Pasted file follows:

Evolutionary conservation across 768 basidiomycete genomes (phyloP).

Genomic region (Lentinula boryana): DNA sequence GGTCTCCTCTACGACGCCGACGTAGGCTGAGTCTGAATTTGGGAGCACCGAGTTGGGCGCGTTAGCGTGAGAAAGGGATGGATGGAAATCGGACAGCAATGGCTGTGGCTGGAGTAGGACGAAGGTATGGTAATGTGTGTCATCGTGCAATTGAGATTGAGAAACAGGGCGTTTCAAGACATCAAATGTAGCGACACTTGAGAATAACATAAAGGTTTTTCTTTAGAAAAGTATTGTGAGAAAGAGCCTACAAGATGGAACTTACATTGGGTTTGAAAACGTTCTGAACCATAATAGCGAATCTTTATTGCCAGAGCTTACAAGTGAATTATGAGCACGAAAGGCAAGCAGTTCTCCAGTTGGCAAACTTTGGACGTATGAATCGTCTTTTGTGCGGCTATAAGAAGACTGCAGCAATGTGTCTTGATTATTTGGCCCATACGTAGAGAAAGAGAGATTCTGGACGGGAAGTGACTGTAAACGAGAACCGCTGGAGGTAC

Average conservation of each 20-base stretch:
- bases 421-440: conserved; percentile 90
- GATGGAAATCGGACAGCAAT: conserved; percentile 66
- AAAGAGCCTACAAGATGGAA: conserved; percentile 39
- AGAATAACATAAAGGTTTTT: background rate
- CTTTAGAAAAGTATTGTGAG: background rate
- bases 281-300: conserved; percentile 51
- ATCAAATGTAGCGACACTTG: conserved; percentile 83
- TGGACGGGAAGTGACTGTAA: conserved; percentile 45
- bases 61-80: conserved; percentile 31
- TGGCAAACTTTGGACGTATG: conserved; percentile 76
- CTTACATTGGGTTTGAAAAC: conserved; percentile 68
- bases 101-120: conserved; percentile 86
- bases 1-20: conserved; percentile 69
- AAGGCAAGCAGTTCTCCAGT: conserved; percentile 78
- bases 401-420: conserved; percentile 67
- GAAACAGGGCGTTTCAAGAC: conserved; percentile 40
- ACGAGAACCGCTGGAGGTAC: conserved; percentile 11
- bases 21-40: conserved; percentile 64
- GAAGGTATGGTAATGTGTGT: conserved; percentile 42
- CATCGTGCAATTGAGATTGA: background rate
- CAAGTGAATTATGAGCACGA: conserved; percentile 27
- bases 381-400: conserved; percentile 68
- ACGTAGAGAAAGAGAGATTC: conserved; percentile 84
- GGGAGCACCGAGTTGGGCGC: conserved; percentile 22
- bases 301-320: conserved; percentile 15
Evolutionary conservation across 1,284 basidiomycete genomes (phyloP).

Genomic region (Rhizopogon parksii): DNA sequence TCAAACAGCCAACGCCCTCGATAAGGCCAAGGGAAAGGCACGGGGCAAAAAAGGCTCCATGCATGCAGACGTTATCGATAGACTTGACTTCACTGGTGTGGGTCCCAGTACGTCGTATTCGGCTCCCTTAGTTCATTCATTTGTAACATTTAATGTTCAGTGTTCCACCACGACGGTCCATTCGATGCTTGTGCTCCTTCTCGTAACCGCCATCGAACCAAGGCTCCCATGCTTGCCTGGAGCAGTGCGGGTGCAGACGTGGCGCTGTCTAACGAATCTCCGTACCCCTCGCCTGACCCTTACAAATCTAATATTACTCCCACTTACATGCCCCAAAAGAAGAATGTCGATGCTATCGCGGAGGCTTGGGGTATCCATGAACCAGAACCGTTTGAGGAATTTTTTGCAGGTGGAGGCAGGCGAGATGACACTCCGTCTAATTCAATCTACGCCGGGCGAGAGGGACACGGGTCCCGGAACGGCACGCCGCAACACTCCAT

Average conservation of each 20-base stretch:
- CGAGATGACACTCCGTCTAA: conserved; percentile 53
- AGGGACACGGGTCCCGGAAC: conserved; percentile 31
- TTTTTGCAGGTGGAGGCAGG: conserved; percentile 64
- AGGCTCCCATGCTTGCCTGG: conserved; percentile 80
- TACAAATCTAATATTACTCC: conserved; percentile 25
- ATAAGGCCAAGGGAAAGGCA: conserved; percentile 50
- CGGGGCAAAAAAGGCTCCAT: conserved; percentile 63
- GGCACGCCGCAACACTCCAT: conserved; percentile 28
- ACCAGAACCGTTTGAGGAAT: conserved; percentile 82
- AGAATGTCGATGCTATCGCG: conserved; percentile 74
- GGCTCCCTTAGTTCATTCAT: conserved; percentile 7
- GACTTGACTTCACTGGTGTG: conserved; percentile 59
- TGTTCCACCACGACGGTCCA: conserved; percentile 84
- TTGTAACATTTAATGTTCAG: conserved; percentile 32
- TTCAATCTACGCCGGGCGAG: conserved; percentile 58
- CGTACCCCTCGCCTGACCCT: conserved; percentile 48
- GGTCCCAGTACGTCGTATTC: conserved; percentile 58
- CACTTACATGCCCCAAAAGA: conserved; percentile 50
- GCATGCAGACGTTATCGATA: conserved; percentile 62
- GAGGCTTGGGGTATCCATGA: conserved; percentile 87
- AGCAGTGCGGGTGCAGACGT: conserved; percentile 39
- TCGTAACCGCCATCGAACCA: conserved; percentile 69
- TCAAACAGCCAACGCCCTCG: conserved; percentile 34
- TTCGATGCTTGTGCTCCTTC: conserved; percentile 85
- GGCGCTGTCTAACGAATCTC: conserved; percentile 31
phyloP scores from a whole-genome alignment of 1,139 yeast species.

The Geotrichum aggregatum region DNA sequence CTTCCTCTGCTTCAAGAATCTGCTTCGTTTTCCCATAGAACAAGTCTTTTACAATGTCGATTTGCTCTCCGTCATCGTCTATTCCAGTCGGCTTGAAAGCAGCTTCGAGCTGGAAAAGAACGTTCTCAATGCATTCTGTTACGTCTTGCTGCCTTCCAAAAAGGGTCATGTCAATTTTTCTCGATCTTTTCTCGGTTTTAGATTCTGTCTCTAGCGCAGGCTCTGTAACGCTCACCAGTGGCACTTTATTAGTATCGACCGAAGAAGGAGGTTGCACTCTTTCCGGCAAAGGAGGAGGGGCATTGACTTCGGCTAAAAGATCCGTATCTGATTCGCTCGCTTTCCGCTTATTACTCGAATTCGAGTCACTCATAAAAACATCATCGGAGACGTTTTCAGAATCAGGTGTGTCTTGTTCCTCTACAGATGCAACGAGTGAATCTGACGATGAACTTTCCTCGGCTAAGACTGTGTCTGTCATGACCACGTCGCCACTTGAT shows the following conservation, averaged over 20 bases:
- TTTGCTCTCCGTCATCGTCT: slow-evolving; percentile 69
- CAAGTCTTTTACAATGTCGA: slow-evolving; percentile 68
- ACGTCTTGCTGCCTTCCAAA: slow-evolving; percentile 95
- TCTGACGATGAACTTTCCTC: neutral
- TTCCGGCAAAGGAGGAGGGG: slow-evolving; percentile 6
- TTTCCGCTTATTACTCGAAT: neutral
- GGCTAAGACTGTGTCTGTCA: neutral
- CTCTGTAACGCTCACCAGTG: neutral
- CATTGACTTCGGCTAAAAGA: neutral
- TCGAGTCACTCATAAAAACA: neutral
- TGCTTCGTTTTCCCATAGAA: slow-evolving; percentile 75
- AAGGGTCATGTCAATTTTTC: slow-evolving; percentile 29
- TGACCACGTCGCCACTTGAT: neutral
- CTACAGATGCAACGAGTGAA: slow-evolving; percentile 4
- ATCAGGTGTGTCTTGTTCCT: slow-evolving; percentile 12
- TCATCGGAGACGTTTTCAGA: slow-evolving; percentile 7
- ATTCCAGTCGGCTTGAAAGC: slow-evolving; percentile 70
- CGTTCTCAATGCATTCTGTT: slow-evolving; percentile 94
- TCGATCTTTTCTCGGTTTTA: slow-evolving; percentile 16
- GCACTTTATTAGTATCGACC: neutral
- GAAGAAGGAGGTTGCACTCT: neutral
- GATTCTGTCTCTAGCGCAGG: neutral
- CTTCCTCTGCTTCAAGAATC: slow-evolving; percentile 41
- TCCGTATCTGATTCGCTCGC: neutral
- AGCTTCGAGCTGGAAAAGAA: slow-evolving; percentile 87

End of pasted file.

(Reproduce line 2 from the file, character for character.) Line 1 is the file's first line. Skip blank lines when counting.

Genomic region (Lentinula boryana): DNA sequence GGTCTCCTCTACGACGCCGACGTAGGCTGAGTCTGAATTTGGGAGCACCGAGTTGGGCGCGTTAGCGTGAGAAAGGGATGGATGGAAATCGGACAGCAATGGCTGTGGCTGGAGTAGGACGAAGGTATGGTAATGTGTGTCATCGTGCAATTGAGATTGAGAAACAGGGCGTTTCAAGACATCAAATGTAGCGACACTTGAGAATAACATAAAGGTTTTTCTTTAGAAAAGTATTGTGAGAAAGAGCCTACAAGATGGAACTTACATTGGGTTTGAAAACGTTCTGAACCATAATAGCGAATCTTTATTGCCAGAGCTTACAAGTGAATTATGAGCACGAAAGGCAAGCAGTTCTCCAGTTGGCAAACTTTGGACGTATGAATCGTCTTTTGTGCGGCTATAAGAAGACTGCAGCAATGTGTCTTGATTATTTGGCCCATACGTAGAGAAAGAGAGATTCTGGACGGGAAGTGACTGTAAACGAGAACCGCTGGAGGTAC